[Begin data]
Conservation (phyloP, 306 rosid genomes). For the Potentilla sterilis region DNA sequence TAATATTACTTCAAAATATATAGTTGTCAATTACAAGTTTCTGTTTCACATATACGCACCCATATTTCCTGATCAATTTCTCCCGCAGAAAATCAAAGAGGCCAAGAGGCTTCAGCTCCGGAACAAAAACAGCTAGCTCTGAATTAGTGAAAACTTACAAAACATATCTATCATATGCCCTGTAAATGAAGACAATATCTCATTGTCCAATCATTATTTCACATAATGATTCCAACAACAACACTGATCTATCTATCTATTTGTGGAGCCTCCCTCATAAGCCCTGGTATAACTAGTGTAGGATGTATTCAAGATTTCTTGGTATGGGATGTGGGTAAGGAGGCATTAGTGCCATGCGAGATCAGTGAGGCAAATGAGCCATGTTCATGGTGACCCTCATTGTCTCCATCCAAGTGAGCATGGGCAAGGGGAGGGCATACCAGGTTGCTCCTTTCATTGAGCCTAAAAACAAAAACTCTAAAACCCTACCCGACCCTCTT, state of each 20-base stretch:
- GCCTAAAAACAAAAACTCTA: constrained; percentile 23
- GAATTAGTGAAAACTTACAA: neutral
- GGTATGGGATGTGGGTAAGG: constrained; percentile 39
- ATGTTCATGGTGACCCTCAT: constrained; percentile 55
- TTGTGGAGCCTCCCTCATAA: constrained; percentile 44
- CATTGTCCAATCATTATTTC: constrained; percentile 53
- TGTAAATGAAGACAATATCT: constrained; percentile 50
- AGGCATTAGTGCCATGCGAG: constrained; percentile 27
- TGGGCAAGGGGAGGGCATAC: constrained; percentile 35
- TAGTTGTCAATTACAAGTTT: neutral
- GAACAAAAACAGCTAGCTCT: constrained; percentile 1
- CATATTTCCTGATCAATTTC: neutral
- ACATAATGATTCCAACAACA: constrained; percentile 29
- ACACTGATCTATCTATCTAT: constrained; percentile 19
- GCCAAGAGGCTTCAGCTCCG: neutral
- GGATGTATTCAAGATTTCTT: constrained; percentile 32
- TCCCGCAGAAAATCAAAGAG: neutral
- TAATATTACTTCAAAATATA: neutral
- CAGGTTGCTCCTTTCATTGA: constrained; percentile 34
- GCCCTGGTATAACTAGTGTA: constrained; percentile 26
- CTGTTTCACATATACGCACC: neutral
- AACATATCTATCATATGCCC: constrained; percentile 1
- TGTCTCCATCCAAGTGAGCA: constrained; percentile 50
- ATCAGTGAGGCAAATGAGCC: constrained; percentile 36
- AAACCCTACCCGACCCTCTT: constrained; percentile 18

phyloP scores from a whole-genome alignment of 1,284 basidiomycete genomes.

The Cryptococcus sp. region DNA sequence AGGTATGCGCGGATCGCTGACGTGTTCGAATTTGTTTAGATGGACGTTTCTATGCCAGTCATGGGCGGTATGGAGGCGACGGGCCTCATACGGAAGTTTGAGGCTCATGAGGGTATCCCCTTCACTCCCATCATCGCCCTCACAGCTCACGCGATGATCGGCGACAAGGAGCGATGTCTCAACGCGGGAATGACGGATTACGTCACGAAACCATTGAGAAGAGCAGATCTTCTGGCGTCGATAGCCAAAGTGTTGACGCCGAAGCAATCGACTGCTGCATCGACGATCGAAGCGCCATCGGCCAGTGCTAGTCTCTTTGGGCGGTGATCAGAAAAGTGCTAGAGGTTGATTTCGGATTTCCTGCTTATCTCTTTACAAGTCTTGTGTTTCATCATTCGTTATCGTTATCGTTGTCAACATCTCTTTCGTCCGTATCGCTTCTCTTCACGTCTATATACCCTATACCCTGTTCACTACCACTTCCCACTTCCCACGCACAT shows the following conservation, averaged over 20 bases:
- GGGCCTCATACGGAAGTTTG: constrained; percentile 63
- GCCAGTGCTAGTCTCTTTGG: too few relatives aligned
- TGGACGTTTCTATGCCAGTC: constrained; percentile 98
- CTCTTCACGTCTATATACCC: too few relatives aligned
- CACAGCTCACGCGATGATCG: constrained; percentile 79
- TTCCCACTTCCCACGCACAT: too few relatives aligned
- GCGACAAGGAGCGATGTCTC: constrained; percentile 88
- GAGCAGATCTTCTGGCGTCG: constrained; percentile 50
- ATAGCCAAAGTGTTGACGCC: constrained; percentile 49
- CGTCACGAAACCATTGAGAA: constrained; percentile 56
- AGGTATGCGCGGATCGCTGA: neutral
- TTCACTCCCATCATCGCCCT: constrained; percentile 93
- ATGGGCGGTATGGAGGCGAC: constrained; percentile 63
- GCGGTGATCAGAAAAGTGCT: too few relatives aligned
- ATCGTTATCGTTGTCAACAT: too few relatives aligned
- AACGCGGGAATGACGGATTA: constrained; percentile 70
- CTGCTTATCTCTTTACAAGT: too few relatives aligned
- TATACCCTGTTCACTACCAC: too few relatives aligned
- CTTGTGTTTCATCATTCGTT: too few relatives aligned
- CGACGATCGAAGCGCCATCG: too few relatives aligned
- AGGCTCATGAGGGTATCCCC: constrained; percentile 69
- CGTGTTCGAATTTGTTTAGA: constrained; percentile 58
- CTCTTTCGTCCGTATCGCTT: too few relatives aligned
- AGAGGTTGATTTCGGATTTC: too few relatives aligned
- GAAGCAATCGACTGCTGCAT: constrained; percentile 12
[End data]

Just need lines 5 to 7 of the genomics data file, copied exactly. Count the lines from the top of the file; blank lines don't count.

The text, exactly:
- ATGTTCATGGTGACCCTCAT: constrained; percentile 55
- TTGTGGAGCCTCCCTCATAA: constrained; percentile 44
- CATTGTCCAATCATTATTTC: constrained; percentile 53